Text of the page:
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Cisco confirmed that a critical, zero-day vulnerability in its firewall software was actively exploited by threat actors. What is the Cisco firewall vulnerability, and how were attackers exploiting it?
The Cisco firewall vulnerability points to an issue in the XML parser of Cisco Adaptive Security Appliance (ASA) that was found after the first software fix. The attack took place when threat actors sent a malicious XML packet to a vulnerable interface of the impacted Cisco products. Because authentication credentials were not required to gain remote code execution, full control of the firewalls or the system, the attack was successful. Furthermore, the vulnerability, which was rated a 10 in the Common Vulnerability Scoring System (CVSS), caused Cisco to reload the firewall software, causing low memory conditions and prevented processing of incoming VPN authentication requests.
Initially discovered by a research at cybersecurity company NCC Group, the Cisco firewall vulnerability was first made public in a Jan. 29 advisory from the networking giant. However, a short time later Cisco warned that the flaw was under attack. To exploit the vulnerability, the VPN must be turned on and the ASA must have SSL and DTSL services or Internet Key Exchange (IKEv2) remote access VPN services must be enabled on an interface. IKEv2 protocol is suited for VPN implementations requiring network changes, such as going from wireless to wired, and providing support for mobile users.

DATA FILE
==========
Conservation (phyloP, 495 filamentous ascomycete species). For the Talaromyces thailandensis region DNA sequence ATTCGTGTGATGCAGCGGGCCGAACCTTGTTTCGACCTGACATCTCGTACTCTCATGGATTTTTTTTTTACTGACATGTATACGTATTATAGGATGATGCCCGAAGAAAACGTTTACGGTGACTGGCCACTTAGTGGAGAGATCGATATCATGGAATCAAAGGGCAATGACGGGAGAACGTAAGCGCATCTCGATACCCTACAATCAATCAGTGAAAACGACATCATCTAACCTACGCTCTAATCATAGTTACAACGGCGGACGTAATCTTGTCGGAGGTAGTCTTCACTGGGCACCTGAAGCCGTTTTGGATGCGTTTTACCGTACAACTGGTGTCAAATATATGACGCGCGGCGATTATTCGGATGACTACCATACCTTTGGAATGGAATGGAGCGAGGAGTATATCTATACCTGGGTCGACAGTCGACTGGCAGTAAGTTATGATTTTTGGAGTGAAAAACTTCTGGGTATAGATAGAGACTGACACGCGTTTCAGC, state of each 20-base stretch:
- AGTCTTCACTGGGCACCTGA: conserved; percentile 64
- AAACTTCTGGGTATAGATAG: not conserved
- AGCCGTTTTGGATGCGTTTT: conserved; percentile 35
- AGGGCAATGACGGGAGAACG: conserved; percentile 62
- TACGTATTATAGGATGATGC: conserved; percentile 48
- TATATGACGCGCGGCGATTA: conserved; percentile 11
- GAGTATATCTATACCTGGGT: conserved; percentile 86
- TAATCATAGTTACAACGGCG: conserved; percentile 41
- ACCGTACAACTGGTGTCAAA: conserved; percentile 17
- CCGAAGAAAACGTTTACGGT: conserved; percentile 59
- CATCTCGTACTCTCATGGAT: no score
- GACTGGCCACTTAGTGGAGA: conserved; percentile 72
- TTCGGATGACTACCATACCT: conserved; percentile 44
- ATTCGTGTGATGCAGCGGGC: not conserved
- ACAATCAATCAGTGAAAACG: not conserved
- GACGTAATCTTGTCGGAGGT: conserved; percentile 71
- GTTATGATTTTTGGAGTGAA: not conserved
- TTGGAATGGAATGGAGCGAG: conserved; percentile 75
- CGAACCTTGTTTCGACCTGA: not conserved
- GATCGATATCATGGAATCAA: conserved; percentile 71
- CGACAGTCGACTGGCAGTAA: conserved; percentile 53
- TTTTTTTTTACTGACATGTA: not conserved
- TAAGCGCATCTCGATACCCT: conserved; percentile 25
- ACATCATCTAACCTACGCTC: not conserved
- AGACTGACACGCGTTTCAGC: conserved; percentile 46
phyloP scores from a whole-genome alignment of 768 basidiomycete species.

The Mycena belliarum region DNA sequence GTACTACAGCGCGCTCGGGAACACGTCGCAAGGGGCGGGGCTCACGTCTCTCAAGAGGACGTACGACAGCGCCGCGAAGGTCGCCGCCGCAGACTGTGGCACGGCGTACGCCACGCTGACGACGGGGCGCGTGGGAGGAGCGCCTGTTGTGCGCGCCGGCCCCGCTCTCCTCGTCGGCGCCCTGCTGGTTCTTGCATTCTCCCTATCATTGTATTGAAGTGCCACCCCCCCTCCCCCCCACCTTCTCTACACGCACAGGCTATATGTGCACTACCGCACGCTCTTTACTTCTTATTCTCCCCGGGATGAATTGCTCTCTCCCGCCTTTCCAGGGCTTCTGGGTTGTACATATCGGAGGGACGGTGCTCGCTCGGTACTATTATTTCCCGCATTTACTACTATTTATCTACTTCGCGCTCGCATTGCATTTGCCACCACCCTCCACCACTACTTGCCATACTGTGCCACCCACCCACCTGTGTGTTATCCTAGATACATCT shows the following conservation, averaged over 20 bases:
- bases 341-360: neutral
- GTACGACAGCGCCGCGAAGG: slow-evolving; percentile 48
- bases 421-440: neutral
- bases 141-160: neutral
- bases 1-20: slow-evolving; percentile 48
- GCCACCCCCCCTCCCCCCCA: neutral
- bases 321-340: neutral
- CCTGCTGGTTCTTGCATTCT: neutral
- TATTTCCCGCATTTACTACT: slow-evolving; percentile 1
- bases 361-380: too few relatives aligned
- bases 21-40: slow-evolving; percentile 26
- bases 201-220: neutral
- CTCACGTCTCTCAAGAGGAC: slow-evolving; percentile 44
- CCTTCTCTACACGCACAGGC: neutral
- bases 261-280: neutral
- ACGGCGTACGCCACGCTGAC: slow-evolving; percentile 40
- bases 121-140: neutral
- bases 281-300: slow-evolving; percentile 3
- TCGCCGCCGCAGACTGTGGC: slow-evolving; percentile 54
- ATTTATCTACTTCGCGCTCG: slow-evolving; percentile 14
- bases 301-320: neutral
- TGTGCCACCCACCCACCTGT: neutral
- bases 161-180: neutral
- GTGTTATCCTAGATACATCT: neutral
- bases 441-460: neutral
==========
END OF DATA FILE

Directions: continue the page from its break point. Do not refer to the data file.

Cisco products that were impacted include: ASA 5000-X Series Next-Generation Firewalls, ASA 1000V Cloud Firewall, Firepower 2100 Series Security Appliance, Firepower 4110 Security Appliance, FireFirepower 4150 Security Appliance, Firepower 9300 ASA Security Module and Firepower Threat Defense Software.
The Feb. 18 update of Cisco security advisory provides a list of the vulnerable Cisco ASA features and the vulnerable configuration from the command-line interface (CLI). Hackers can determine if a device is vulnerable if either an SSL or a DTLS listen sockets for any TCP port is present or if the ASA device is configured for one or more of the ASA features.
The following shows how legitimate users and hackers can use a CLI command to find the sockets:
ciscoasa# show asp table socket | include SSL|DTLS
SSL 00185038 LISTEN 172.16.0.250:443 0.0.0.0:*
SSL 00188638 LISTEN 10.0.0.250:443 0.0.0.0:*
DTLS 0018f7a8 LISTEN 10.0.0.250:443 0.0.0.0:*
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